Women Driving Change: A Brief History of Inclusion at Walmart
“We’re all working together. That’s the secret.”
—Sam Walton, Founder of Walmart
Respect for the Individual
Of the four core values that comprise the foundation of Walmart culture, “Respect for the Individual” forms the bedrock for the company’s belief in and support of diversity, inclusion, and women’s empowerment. These principles are visible in Walmart stores, offices, distribution centers, on the road—everywhere Walmart serves its customers.
A Reflection of the Communities Walmart Serves
A microcosm of the communities in which it saves people money so they can live better, Walmart offers employment opportunities to the widest spectrum of candidates possible. Walmart customers are reflected in the associates that serve them. Walmart stores are prime examples of diversity in customers’ towns and cities across the globe.
“Our commitment to diversity is our commitment to our customers: to treat them fairly and respectfully, to be their advocates, to be sensitive to their causes, to serve them better than our competitors serve them.”
—David Glass, former President and CEO of Wal-Mart Stores, Inc., 1988-2000
In the Beginning: Helen Walton
From the start, Sam Walton’s wife Helen – the “First Lady of Walmart” – was a vital source of encouragement as she led the way for women to be recognized and included more and more within the ranks of Walmart management. It was back in 1975 that Helen urged Sam to bring a woman into store management; Merle King was then promoted to become the first female assistant manager in the company’s history.
“We will continue to build a diverse and inclusive company that allows all associates – regardless of gender, race, sexual orientation, disability, or other characteristics – to bring their whole selves to work, so they can contribute at their best.” —Doug McMillon, President and CEO of Wal-Mart Stores, Inc., 2014 –Present
Walmart advances the causes of diversity and inclusion for all associates, and, in so doing, serves as a role model throughout the business world when it comes to the upward mobility of women and every class of minority.
One of the primary channels for promoting diversity and inclusion are Walmart’s seven associate resource groups (ARGs). ARGs increase cultural awareness and create a greater sense of community among diverse associates through programs, events, and mentoring. For example, the Women’s Resource Council, one of these ARGs, sponsors Pay It Forward Mentoring Circles, where women form small groups designed for sharing ideas and practices that will help them advance their careers.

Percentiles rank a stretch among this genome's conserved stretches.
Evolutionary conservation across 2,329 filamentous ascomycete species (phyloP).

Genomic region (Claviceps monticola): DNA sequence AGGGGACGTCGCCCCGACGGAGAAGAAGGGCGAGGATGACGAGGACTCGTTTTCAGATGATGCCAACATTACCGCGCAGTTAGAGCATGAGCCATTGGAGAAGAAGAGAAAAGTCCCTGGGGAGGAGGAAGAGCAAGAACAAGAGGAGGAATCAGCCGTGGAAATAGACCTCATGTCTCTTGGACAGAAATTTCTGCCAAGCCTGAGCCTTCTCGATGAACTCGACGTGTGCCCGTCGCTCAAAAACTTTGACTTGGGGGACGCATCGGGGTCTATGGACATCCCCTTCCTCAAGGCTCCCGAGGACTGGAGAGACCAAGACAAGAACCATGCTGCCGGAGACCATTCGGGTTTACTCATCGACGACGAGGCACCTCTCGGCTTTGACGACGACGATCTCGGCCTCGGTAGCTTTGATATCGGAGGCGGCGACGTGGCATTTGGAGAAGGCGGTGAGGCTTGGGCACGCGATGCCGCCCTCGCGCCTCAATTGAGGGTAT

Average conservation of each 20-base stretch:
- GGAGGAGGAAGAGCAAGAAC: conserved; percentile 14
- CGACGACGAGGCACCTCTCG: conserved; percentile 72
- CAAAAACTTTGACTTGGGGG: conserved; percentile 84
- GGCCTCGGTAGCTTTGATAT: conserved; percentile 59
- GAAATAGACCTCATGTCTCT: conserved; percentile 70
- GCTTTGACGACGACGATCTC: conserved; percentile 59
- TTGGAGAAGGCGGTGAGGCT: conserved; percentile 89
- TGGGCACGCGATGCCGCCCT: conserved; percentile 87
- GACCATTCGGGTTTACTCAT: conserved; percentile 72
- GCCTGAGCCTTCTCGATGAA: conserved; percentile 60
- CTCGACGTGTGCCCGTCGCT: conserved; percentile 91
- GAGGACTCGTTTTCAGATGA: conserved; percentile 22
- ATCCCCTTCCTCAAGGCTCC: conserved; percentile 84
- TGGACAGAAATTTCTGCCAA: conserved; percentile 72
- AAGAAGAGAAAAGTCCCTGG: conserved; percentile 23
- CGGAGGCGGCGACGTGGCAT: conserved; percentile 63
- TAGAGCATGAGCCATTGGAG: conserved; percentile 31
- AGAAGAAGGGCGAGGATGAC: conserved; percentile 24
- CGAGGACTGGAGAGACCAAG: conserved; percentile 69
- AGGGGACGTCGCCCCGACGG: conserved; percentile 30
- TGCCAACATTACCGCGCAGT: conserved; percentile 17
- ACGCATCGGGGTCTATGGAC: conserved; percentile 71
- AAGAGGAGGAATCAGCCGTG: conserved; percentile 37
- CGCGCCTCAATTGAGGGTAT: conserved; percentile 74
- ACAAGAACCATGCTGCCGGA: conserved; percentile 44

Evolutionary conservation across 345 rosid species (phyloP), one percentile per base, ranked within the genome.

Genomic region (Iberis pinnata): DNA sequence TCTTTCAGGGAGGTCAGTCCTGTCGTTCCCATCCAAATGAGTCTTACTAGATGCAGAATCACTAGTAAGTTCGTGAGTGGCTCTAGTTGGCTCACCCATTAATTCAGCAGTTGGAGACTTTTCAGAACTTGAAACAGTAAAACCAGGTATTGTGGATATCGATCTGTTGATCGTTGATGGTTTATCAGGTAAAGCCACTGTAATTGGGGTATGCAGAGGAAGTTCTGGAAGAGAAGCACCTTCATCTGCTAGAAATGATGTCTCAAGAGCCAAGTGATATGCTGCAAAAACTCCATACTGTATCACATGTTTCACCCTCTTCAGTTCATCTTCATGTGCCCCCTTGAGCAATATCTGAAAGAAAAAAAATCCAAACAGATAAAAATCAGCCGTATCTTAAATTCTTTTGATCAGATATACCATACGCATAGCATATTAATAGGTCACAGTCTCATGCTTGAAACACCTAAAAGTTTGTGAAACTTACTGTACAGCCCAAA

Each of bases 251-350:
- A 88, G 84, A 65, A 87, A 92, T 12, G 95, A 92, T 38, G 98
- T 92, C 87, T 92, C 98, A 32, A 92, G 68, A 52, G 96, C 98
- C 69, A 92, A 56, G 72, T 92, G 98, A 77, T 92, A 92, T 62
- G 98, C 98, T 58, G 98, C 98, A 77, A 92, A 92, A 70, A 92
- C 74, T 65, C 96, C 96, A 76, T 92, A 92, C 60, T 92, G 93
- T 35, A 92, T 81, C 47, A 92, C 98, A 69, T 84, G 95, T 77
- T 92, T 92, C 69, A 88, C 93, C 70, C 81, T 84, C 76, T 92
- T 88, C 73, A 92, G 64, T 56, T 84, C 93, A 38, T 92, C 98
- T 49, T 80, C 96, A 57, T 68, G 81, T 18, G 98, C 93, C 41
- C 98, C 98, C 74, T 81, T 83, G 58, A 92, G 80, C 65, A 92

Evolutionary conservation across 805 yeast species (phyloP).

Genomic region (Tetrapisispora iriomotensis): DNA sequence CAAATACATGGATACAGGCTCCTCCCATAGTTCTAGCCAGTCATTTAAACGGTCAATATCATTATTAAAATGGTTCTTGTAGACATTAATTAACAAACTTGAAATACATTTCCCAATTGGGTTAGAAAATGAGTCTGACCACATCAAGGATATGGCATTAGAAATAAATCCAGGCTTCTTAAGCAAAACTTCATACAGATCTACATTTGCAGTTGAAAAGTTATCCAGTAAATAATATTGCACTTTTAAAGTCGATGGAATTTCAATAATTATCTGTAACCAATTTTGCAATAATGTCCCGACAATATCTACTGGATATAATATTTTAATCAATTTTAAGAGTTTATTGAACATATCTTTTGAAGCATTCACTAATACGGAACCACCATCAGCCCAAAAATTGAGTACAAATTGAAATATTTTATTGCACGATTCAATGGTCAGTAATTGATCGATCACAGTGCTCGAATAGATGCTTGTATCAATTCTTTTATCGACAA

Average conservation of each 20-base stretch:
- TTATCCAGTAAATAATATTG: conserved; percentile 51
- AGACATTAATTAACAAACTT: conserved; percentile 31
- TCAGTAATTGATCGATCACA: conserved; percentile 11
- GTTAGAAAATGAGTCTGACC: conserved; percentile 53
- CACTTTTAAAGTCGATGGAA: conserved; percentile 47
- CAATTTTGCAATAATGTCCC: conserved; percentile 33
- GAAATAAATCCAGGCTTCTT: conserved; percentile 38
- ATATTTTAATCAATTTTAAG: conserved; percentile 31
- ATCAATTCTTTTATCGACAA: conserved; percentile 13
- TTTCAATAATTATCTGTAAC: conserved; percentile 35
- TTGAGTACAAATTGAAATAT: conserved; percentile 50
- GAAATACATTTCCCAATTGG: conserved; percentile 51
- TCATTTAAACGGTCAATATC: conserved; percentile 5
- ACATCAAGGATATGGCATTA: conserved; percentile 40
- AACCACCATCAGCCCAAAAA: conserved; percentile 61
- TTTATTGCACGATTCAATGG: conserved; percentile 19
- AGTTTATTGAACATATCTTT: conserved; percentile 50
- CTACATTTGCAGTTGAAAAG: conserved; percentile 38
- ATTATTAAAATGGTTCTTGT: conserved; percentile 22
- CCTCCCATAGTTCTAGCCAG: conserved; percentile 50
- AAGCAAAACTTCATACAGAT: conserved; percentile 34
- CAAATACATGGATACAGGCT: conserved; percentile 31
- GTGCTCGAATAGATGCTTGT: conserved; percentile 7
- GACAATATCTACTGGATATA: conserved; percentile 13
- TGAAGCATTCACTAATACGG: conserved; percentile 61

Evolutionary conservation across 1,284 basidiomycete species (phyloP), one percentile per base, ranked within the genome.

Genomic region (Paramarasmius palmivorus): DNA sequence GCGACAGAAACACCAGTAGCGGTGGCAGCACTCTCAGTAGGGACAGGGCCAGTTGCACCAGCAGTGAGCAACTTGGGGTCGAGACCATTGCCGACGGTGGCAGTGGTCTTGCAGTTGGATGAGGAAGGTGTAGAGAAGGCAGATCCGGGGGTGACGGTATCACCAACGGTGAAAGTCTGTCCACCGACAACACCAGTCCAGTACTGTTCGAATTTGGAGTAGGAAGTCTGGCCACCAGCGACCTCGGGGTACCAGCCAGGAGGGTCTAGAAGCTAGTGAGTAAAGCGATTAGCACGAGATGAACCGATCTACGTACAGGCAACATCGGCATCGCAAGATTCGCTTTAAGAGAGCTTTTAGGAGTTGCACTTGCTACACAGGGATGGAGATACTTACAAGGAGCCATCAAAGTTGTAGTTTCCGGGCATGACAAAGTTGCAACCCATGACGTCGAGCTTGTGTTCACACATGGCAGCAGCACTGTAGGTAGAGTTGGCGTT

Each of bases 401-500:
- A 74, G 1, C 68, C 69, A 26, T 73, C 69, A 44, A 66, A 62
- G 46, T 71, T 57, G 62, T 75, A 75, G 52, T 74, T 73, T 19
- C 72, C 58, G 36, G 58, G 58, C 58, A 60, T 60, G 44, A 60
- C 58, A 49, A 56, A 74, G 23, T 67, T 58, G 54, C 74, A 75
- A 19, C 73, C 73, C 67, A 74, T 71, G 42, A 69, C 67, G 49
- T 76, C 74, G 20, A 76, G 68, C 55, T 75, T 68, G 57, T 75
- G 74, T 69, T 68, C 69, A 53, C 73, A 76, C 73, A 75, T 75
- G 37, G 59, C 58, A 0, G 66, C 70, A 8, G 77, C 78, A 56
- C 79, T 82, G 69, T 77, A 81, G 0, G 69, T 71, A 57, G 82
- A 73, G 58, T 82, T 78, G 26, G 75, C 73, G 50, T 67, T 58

“Inclusion is critical to our success. It will help us maximize our business, but at the same time, it makes us better as a company.”
—Rosalind Brewer, former President and CEO of Sam’s Club, 2012–2016
A Global Imperative
Walmart’s commitment to diversity, inclusion, and women’s empowerment is global. Launched in September 2011, its Global Women’s Economic Empowerment Initiative leverages the company’s size and scale to source products from women-owned businesses (WOBs), train more than one million women around the world, and help increase women’s economic mobility.
Raising awareness for the importance of sourcing from WOBs remains a goal for the company. In March of 2017, Walmart announced it would be one of nine major corporations joining in a unified front to track and report sourcing from self-identified and certified WOBs over the next five years.
Supporting Supplier Diversity
At Walmart, supplier diversity means delivering better products and a broader selection to the communities served by each store. Through supplier diversity’s effort, Walmart is able to increase sourcing from businesses owned by people of diverse backgrounds, including minorities, women, people with disabilities, and veterans.
The most recent tracking shows that Walmart spent $14.7 Billion with diverse suppliers through our direct and indirect purchasing relationships, including $4.4 Billion with women-owned businesses.
Women Leading Walmart
“The foundation of our company is strong. We have dedicated, talented, and creative people, and we have the resources to become even stronger.” —Doug McMillon, President and CEO of Wal-Mart Stores, Inc., 2014-Present
The Women of Walmart’s Workforce
In the U.S., women now represent 55% of our total workforce. Over the past decade, great strides have been made in diversifying not only the makeup of our workforce but also that of our corporate leaders. Women currently comprise 31% of Walmart’s corporate officers, which is higher than the S&P 500 average of 25%. Walmart also outpaces the reported S&P 500 average for the number of females serving on its board of directors. And the company is poised to continue increasing these numbers at all levels.
The women featured here have had key parts to play in the advancement of opportunities for women at Walmart. They represent role models who embody “Respect for All.” This is by no means a complete and exhaustive list; Walmart is full of unsung heroes that have championed equality and thousands who continue to do so every day.